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For our appetizers, we were served a platter of rice waffles, sweet potato puffs and fried oysters.  Molasses was available at the table to top the waffles, which were large and dense, made, as the name suggests, of a batter containing rice.  The fried oysters were a Virginia specialty, and these were plump, crispy and delicious.  The sweet potato puffs were similar to the pumpkin puddings I’ve made before for this blog (Mary Randolph’s Pumpkin Pudding), and were light and not overly sweet.  The recipe is at the end of this post.

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Between the appetizers and the main course, several attendees asked the program presenters about the centerpieces at each table – which were bunches of celery!  Apparently, celery was considered a great palate cleanser, and tables of the time were often dressed with vases filled with celery so guests could have a stalk or two between courses.  This led to the creation and manufacturing of vases specifically made to hold bunches of celery, and ladies’ magazines of the time had articles about which company made the best (and worst) celery vases.  Later, the vases were replaced with long, oval dishes in which to lay the celery stalks.

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Our main course consisted of quail stuffed with a venison sausage and cornmeal stuffing, roasted potatoes, squash and spinach.  I had never had quail before, and I very much enjoyed it.  It had a flavor and texture nearly identical to dark-meat chicken, but a bit more of a delicate taste.  The venison sausage stuffing was delicious – just a tiny bit spicy, and paired well with the quail and the white sauce.  The potatoes were small chunks of roasted potatoes tossed with herbs, while the squash was mashed and roasted.  The spinach was formed into a small patty and was held together with a bit of egg.  All in all, the quail and venison sausage stuffing were the standouts of the main course.

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During the dessert course, which was Jefferson Davis Pie, President Davis himself got up to speak.  He told us news of several events that had happened in the city in early 1863, including the explosion at the armaments factory on Brown’s Island, which killed a young Irish girl who lived in Oregon Hill.  He took questions from the audience, both in and out of character.  We learned that Mr. McGourty had begun his illustrious political career as a re-enactor, and had been told by numerous other re-enactors of his resemblance to Confederate President Jefferson Davis.  As he moved up through the ranks of re-enactors (and as he realized that the re-enactor community had an overabundance of Abraham Lincoln’s, and not nearly as many Jefferson Davis interpretors), he warmed to the idea of portraying the President of the Confederacy.  President Davis discussed his family, including his wife Varina, and his young son who, sadly, fell to his death off a balcony at the White House of the Confederacy in downtown Richmond.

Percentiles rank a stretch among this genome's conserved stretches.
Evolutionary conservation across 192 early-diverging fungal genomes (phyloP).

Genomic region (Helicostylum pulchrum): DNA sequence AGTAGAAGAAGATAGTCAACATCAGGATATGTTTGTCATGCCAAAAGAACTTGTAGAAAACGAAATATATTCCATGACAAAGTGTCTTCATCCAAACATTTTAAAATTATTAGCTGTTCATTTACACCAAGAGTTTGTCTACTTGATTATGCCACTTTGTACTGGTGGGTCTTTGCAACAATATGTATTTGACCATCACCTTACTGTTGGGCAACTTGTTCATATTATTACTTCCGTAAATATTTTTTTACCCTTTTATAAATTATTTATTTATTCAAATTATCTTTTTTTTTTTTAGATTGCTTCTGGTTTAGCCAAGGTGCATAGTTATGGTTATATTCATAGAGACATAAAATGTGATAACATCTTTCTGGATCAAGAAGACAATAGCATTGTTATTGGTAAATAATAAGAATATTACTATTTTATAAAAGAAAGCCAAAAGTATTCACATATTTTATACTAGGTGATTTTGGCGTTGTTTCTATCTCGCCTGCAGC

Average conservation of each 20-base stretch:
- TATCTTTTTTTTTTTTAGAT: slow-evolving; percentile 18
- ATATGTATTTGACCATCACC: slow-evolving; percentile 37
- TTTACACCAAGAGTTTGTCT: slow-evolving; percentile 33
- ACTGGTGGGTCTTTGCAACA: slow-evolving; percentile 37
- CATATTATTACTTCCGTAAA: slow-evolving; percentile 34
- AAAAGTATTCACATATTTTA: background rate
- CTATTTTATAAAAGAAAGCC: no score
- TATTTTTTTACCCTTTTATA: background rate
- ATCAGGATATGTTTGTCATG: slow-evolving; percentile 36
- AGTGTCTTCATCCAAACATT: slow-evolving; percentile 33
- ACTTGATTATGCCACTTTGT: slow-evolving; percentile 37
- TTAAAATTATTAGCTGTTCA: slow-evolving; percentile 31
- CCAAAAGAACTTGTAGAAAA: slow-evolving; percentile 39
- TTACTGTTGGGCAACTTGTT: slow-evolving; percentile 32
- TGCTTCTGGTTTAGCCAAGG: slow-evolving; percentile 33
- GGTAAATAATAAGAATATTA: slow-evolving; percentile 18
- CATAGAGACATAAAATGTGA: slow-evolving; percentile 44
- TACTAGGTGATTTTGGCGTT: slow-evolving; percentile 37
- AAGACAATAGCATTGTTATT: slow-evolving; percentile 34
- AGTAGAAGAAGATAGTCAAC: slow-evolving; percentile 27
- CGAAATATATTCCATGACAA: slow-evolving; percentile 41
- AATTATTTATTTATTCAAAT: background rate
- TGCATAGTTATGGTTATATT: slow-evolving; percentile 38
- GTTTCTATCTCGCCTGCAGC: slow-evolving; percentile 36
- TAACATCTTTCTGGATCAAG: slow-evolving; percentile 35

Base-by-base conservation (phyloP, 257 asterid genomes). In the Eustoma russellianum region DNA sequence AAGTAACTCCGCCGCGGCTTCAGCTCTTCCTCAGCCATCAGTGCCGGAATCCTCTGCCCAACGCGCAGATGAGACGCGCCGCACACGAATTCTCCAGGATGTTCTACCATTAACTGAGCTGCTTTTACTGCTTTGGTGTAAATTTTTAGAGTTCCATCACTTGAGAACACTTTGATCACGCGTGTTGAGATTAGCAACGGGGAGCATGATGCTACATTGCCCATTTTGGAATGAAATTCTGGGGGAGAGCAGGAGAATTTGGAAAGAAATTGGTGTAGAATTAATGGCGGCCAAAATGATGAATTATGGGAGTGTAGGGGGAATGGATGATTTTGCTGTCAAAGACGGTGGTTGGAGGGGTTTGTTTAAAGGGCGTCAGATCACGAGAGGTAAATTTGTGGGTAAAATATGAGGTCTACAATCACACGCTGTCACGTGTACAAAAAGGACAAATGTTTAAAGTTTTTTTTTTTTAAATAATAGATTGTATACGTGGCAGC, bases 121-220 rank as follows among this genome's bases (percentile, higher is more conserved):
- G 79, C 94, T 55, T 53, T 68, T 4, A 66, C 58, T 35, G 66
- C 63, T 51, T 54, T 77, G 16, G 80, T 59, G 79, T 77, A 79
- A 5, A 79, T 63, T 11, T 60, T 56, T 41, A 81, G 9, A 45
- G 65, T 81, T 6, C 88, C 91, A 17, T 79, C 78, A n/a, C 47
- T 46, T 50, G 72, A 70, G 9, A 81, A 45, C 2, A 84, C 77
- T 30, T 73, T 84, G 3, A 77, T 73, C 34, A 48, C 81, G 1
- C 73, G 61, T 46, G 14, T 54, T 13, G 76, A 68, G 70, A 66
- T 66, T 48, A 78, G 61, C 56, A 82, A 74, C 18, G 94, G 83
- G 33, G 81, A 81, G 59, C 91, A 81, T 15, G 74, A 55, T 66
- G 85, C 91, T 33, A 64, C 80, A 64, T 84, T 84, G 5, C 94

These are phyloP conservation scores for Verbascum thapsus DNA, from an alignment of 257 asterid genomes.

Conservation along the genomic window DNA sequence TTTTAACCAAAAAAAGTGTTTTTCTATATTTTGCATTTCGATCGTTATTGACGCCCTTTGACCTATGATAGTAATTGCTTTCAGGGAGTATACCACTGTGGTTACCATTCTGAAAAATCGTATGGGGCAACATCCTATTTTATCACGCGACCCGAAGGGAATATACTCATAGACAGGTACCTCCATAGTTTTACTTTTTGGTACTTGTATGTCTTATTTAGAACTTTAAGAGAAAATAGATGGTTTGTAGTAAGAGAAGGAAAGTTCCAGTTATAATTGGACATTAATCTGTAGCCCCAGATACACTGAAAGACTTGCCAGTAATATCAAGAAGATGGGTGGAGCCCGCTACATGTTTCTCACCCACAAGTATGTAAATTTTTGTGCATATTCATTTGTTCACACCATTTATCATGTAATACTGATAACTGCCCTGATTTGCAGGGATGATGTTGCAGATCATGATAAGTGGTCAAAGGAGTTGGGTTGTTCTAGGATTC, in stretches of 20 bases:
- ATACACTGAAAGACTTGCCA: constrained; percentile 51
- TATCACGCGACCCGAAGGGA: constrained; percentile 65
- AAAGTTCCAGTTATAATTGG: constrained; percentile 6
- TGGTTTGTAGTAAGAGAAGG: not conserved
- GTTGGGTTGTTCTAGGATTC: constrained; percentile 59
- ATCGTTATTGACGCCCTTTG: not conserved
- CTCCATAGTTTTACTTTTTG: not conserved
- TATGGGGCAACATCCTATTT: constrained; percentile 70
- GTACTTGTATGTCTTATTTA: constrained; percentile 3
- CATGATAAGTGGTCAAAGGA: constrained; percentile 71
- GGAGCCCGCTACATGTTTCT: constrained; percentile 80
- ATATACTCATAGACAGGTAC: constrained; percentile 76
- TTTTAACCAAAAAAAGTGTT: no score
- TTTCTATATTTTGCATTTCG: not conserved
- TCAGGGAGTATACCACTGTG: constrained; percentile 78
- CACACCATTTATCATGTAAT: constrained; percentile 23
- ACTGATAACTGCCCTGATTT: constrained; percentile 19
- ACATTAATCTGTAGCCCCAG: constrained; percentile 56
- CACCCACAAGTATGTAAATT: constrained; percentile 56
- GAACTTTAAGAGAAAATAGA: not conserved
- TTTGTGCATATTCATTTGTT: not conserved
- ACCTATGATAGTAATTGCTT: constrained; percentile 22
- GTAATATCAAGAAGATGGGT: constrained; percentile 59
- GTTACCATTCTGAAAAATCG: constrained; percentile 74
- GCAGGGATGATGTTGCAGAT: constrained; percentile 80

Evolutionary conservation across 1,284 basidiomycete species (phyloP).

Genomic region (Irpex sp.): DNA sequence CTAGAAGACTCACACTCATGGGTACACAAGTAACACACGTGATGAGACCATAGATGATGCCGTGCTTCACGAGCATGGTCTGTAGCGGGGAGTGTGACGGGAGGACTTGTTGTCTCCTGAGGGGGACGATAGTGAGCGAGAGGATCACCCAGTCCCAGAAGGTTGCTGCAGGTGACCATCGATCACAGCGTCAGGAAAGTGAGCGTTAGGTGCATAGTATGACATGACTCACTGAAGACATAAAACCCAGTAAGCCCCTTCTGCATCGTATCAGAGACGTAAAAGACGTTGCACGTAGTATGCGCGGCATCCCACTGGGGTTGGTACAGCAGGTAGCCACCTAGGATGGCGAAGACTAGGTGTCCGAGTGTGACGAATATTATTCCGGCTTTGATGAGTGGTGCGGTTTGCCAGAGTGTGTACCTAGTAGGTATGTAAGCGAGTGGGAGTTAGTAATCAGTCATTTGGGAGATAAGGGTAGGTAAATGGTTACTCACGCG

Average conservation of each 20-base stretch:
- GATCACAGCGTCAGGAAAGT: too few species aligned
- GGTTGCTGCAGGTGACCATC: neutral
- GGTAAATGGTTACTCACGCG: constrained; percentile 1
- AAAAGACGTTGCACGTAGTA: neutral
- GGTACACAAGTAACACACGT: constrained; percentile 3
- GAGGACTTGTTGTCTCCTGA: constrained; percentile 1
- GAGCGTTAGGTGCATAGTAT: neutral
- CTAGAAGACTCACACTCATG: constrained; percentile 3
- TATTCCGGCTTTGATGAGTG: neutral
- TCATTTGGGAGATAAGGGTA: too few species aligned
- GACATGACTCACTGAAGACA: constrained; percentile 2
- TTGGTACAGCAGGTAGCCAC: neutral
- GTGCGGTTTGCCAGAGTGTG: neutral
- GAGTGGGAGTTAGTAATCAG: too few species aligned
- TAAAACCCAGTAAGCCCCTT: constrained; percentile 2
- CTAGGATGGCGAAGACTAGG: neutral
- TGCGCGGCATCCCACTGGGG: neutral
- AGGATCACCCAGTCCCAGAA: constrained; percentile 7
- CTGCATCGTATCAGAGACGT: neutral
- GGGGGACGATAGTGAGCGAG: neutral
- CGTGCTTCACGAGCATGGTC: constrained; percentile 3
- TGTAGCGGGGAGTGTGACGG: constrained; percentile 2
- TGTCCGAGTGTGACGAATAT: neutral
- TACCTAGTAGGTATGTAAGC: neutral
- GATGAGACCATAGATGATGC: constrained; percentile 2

Overall, the dinner and program were quite enjoyable.  The food was tasty, the historical perspective was informative, and I got to meet and talk with several interesting people at my table.  The Henrico County Division of Recreation and Parks and the Henrico Historical Society plan to hold a similar meal in October, so keep an eye on their website for details as they become available.

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Sweet Potato Pudding

1/4 lb. of boiled sweet potato

3 eggs

1/4 lb. powdered white sugar

1/4 lb. fresh butter

glass of mixed wine and brandy

glass of rosewater

1 tsp. mixed spice (nutmeg, mace and cinnamon)

Pound the spice, allowing a smaller proportion of mace than of nutmeg and cinnamon.  Boil and peel some sweet potatoes, and when they are cold, weigh a quarter of a pound.  Mash the sweet potato very smooth, and rub it through a sieve.  Stir the sugar and butter to cream.  Beat the eggs very light, and stir them into butter and sugar, alternately with the sweet potato.  Add by degrees the liquor, rosewater and spice.  Stir all very hard together.  Spread puff-paste on a soup place.  Put in the mixture, and bake it about half an hour in a moderate oven.  Grate sugar over it.

“A Taste of History” showcases historical cooking techniques and recipes